Cape Gazette
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Buffers raise concerns from lake residents

By Ryan Mavity | Sep 12, 2013
Photo by: Ryan Mavity The results of a shoreline stabilization project in Rehoboth Beach have some lakefront property owners concerned about the height of the vegetative buffer around the lakes.

Rehoboth Beach — State officials and environmental advocates have applauded recent efforts by Rehoboth Beach to stabilize the shorelines at Lake Gerar and Silver Lake. However, as those efforts have take root, some lakefront property owners have not been happy with the results.

For Silver Lake resident Enid Lagree, biologs, used to hold the buffer plantings in place, have not worked as advertised, breaking away due to wave action and higher waters during the winter. She said the high water combined with the waves tore the biologs from the shore with the vegetation in tact.

“They’re supposed to decompose and dissolve. But they don’t do that,” Lagree said.

The biologs also broke apart, and the insides got stuck under Lagree’s dock and all over her riprap, she said.

Lake Gerar resident Kitty Cole said the planted buffer near her house has led to snakes and other animals breeding, making their home in the plants and getting into her basement. She said while the buffer is supposed to be 10 feet wide, it appears to be far wider in other spots. Cole said she misses seeing ducks and geese swimming in the lake; the buffer seems to have stopped the birds from going into the lake, she said.

Regardless, Envirotech President Todd Fritchman stands by the project, which he said has been assessed as a grade-A job by Department of Natural Resources and Environmental Control. He said the project has been doing what it is supposed to be doing and has been reviewed by both state and city officials.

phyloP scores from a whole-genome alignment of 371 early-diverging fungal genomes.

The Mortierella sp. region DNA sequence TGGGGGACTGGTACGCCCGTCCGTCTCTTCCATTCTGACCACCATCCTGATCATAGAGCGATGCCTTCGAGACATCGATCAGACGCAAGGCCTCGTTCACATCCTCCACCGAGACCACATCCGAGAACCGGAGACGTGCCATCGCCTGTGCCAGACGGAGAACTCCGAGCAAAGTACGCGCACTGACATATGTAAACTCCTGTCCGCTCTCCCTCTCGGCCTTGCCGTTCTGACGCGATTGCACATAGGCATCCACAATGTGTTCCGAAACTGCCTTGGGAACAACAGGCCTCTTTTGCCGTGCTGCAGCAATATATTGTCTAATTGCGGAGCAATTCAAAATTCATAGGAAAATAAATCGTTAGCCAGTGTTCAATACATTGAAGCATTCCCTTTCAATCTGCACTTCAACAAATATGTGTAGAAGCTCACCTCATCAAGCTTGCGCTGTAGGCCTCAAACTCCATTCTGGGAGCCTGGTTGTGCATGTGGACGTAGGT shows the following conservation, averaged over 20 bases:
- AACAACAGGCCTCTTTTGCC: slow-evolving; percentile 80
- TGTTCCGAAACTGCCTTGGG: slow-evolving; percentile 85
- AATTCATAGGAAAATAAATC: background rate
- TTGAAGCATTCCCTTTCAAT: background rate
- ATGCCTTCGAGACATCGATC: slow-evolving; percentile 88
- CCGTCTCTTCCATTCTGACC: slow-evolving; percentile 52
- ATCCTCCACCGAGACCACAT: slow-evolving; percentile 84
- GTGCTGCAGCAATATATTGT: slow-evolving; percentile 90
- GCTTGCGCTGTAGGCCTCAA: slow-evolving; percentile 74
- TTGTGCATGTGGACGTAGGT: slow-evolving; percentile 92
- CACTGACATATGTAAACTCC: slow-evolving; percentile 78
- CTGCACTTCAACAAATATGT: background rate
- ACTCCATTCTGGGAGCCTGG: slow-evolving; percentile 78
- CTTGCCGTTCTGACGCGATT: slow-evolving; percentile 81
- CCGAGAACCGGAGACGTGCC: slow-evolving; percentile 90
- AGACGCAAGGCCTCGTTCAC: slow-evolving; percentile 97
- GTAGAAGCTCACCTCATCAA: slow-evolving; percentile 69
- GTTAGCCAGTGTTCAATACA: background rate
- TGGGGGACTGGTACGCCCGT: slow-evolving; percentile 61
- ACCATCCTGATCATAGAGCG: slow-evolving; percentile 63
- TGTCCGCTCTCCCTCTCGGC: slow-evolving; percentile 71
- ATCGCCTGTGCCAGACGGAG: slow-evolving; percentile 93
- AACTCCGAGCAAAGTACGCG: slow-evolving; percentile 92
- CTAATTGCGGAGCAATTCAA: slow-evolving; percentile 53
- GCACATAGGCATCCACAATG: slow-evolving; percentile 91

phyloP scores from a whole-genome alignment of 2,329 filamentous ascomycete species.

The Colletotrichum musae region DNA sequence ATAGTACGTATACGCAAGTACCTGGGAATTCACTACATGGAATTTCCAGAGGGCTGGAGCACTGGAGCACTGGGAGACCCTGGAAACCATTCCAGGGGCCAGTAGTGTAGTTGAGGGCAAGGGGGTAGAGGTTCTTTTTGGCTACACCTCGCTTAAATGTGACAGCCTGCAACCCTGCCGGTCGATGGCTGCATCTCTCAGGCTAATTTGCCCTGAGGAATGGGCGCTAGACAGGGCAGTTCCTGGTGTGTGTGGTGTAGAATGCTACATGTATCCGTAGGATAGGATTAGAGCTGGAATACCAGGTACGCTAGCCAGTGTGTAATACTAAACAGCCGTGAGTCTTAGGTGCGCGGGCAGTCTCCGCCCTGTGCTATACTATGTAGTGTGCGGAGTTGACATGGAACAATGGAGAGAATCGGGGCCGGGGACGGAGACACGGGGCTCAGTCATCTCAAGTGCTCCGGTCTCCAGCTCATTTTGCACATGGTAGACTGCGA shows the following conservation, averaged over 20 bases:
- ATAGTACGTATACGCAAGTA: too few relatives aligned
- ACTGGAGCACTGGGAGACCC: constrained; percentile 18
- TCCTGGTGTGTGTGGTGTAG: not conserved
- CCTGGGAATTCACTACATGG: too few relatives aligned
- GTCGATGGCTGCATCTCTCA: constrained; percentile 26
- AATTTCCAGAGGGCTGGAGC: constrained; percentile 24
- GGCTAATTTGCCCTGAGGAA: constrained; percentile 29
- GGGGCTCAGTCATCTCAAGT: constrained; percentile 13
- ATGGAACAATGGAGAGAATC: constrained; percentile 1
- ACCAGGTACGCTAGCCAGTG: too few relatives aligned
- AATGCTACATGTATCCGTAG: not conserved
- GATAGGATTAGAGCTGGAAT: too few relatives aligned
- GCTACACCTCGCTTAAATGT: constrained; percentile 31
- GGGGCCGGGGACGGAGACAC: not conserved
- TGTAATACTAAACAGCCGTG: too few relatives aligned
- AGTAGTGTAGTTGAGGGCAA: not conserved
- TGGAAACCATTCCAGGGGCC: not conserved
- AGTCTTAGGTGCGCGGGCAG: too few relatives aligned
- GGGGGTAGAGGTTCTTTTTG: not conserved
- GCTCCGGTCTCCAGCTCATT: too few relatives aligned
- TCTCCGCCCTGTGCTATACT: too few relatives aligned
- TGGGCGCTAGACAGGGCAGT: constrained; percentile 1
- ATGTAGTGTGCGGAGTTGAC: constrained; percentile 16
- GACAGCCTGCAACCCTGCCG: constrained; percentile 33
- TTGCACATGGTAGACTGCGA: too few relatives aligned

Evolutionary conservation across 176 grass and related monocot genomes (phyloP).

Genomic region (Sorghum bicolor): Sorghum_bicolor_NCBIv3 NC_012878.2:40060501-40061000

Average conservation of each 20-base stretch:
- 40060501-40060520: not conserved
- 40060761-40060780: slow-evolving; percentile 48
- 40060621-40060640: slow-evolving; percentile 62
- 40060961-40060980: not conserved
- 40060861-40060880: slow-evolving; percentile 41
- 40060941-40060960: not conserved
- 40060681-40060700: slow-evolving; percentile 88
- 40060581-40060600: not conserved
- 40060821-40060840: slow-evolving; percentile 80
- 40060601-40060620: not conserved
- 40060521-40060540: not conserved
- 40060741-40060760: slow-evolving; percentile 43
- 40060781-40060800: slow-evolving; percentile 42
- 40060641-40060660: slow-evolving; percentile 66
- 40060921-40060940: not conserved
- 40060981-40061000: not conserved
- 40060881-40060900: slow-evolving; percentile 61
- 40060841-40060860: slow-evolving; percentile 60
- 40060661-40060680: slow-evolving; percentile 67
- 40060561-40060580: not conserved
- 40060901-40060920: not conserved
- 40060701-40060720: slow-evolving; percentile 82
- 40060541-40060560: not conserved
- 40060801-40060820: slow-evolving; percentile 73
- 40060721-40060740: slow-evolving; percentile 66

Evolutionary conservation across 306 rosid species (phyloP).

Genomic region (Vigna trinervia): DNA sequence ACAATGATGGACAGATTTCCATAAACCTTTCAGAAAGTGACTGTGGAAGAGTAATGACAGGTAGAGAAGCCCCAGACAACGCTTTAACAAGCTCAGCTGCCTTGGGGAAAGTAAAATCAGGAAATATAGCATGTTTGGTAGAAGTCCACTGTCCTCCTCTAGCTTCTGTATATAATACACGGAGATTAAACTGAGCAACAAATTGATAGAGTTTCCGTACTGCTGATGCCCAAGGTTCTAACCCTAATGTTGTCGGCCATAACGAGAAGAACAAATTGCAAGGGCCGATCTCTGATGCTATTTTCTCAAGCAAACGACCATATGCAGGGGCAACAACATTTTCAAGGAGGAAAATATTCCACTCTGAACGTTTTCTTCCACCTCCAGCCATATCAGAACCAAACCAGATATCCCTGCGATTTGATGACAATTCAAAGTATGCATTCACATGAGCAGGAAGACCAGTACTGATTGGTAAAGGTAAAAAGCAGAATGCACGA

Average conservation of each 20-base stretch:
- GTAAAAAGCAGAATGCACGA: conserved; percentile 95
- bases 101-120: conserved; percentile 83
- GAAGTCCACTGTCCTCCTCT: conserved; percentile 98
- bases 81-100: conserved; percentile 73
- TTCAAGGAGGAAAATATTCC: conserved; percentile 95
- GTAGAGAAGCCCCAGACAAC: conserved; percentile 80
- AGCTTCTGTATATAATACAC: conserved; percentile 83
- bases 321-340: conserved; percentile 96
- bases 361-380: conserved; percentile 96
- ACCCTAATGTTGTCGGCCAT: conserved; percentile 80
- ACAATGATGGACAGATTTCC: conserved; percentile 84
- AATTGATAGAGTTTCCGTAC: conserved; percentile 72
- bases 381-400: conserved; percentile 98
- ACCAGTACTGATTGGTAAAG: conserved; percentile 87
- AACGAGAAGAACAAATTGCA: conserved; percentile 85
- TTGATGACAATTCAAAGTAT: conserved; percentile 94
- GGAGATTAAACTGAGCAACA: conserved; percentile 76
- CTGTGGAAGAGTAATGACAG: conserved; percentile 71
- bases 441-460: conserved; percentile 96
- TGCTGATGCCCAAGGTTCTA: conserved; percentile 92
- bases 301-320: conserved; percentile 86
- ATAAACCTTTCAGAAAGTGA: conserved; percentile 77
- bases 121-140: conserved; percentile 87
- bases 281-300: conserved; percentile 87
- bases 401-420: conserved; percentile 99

The goals and objectives, Fritchman said, are to keep out nuisance geese, restore water quality, stabilize the shoreline and restore native plants to the area.

Biologs are shoreline stabilization product intended, over time, to create a more natural looking shoreline than riprap and bulkheads. The biologs are made from a biodegradeable fibers bound in netting. Biologs can be made with coir or coconut fibers and are meant to resist wave action until plants and native vegetation planted in and around the biologs can grow.

In 2010, the city undertook a shoreline improvement project at East Lake Drive along Silver Lake, where the lakefront had become badly eroded up to the roadway. To remedy the problem, the city hired Envirotech to install sand and native vegetation to not only extend the shoreline but also create a vegetative buffer, similar to what Envirotech installed at Lake Gerar. One of the ways to accomplish that goal was to use the biologs as a way to spur the growth of native plants and to stabilize the shoreline.

Jim Chaconas, environmental scientist with DNREC, who recently examined the project, said the buffers were tested visually to see how the shoreline is holding up and whether there was any erosion towards the road. He said the plants have taken root and developed, creating a diverse living shoreline at Silver Lake. Chaconas said the project is helping the environment by taking a natural approach that keeps unwanted pests and nuisance plants out of the area.